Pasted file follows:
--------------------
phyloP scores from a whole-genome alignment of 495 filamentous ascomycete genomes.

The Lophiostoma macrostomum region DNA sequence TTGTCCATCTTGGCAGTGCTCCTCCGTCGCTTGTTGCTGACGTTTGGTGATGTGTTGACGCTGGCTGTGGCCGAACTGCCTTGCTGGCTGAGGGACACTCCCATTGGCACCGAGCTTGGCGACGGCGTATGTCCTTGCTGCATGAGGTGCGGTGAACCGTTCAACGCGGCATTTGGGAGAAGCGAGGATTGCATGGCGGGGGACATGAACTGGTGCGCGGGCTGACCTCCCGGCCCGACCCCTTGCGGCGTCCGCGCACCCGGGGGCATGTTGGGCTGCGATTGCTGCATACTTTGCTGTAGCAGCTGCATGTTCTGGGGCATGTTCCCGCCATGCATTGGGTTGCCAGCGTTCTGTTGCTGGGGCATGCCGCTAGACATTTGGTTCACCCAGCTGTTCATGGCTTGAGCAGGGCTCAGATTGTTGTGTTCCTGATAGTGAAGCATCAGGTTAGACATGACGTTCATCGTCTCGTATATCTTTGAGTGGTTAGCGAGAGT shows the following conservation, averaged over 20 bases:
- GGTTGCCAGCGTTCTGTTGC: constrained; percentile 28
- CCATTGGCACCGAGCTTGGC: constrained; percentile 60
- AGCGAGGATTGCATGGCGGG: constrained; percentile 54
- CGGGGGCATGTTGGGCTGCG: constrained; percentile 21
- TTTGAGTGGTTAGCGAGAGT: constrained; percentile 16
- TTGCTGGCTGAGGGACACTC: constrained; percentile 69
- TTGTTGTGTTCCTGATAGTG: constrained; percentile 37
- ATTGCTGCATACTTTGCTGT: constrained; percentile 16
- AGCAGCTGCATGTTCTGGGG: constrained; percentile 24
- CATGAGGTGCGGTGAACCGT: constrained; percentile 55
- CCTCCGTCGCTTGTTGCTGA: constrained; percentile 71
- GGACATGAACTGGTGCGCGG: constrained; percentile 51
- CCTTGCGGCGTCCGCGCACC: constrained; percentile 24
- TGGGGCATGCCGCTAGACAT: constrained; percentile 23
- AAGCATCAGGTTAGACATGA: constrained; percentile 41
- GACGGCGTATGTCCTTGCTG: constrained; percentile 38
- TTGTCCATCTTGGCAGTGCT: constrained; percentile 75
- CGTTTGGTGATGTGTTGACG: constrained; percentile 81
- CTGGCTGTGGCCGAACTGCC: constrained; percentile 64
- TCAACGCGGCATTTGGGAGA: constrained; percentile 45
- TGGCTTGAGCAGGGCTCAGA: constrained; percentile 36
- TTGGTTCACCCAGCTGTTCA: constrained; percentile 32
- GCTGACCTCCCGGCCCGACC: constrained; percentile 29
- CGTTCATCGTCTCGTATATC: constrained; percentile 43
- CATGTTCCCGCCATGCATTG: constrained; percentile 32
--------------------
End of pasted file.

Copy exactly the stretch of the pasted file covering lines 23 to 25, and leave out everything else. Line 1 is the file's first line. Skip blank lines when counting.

- TGGCTTGAGCAGGGCTCAGA: constrained; percentile 36
- TTGGTTCACCCAGCTGTTCA: constrained; percentile 32
- GCTGACCTCCCGGCCCGACC: constrained; percentile 29